In “[Nine] Popular Crisis Responses that Don’t Always Work,” Amme correctly points out 1) just because you are aware of the crisis doesn’t mean the rest of the world is aware (or necessarily cares), and 2) it’s more important to think than to speak.
As Hall of Fame Coach John Wooden would say, “be quick, but don’t hurry.”
Marketers and business owners take their brand reputations very seriously. This is a good thing, but it often impairs one’s thinking when bad things happen.
As human beings, we are acutely aware of any threat to our safety and/or brand integrity, and the urge to respond quickly and forcefully to threats is embedded deeply in our DNA.
Amme urges us not to allow our flight-or-fight instincts to rule our actions.
Over the years, crisis counselors have urged clients to “tell the truth, tell it all, tell it quickly,” which often results in an overblown response that only draws more attention to the situation than it would have received otherwise.
Before you release the hounds, consider the size and scope of the problem, and respond accordingly. Amme correctly points out that doing nothing is sometimes the best course of action.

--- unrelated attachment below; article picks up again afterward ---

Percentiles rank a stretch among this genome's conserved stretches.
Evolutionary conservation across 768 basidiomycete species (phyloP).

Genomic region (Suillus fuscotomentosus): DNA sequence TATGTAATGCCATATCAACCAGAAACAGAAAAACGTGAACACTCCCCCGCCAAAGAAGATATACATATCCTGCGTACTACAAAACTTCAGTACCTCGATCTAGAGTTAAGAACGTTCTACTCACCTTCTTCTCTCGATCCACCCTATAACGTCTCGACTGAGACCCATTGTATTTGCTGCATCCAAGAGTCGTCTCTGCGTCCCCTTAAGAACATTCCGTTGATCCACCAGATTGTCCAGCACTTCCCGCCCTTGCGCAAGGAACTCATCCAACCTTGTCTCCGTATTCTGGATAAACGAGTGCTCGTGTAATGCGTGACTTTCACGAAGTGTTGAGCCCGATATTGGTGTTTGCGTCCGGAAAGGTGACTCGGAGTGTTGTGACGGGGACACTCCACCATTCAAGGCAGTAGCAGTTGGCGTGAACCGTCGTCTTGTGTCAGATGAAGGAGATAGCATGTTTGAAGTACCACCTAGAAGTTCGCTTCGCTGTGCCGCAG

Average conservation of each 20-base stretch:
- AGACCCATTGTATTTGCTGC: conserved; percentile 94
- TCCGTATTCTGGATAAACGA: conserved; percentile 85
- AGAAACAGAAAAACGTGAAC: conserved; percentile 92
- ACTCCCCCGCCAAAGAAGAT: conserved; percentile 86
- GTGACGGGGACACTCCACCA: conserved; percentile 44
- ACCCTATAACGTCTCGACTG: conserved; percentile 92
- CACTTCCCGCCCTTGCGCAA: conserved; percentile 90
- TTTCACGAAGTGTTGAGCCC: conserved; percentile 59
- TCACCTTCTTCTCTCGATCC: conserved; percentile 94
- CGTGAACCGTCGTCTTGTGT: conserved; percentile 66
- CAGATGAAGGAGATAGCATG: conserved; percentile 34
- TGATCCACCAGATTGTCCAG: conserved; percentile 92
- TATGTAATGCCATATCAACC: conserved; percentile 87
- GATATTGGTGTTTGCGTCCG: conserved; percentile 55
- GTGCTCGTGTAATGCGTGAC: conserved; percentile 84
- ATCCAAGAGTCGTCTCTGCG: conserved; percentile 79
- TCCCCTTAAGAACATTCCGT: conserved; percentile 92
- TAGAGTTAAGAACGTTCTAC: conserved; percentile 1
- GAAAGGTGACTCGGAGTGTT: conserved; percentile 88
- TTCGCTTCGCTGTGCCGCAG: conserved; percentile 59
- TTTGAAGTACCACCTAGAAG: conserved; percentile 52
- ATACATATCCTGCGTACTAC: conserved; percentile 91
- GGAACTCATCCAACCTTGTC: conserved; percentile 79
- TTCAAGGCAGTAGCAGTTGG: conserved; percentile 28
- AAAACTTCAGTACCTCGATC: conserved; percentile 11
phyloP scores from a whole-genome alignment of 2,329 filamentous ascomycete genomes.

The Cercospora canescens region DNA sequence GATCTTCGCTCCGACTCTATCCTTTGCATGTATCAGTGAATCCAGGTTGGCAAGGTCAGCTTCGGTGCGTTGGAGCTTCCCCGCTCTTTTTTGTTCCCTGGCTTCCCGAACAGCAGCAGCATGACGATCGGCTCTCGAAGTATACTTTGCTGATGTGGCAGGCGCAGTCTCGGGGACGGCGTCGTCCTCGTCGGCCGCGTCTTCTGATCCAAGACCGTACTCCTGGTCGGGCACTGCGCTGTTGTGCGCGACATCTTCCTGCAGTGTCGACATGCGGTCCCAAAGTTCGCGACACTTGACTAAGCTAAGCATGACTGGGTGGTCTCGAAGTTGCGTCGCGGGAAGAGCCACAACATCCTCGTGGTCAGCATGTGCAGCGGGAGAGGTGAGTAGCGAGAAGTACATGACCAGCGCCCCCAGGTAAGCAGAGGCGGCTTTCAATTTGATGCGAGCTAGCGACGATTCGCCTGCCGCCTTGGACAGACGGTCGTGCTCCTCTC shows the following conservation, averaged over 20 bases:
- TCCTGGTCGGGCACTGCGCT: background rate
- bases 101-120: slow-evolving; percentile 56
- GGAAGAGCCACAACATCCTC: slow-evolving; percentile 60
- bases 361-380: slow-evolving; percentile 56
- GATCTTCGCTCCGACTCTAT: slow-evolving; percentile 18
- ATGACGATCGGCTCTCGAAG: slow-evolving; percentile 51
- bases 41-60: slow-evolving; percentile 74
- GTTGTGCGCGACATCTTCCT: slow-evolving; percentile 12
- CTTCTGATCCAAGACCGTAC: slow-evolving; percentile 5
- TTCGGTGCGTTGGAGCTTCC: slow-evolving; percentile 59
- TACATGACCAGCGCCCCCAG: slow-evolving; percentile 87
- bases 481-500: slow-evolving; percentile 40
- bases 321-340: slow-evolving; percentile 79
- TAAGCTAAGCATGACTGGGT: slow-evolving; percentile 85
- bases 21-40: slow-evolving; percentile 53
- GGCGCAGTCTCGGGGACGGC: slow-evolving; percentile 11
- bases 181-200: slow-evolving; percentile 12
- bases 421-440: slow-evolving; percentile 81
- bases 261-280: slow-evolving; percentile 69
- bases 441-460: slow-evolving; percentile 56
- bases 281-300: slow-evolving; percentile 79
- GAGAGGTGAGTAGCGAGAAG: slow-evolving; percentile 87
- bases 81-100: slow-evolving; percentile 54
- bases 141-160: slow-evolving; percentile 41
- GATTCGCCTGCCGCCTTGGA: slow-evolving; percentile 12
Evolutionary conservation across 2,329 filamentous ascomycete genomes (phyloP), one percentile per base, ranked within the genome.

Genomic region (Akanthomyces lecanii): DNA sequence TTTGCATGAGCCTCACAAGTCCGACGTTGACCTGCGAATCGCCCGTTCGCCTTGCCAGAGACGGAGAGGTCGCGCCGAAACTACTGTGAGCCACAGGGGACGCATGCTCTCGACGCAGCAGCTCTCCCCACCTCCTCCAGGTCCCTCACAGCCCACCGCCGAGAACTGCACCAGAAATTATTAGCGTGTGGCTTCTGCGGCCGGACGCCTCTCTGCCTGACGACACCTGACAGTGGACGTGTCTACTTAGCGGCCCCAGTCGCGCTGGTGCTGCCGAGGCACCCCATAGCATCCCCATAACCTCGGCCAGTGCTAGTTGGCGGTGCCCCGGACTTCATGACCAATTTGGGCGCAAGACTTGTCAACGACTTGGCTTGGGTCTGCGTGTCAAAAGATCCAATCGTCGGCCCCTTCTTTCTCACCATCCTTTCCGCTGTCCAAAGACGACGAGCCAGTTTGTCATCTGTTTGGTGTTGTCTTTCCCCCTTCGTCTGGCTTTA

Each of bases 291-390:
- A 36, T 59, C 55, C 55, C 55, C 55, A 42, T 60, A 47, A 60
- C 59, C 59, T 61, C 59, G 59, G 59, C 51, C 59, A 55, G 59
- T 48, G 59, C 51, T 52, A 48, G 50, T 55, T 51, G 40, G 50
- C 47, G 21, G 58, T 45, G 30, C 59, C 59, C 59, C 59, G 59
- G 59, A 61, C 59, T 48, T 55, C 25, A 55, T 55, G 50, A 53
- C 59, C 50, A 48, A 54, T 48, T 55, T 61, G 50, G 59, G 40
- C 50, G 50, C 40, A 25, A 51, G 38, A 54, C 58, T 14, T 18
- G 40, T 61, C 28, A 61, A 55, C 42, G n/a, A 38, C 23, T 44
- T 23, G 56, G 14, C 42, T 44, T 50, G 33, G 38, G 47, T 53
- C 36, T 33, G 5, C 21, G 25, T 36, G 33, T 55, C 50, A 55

My favorite piece of advice from Amme is an area that I especially enjoy when handling a crisis (if it’s possible to “enjoy” a crisis):
“Have great talking points.” You should first develop answers to the worst-case questions people will likely ask, if time permits. Yes, talking points give important focus to comments, but your credibility rests on your ability to answer tough, legitimate questions.
He couldn’t be more right. Spokespersons are so wrapped up in what they’re going to say that they forget that there will come a time for Q&A, and it’s likely someone will throw out a question from left field.
What you say is important, but what the public (via the news media or directly through social channels) wants—and feels they have a right—to know.
Your crisis plan is important and everyone should have one, but it’s even more important to have sound thinkers working the plan when you’re in a jam.
Smart thinking beats quick action every time.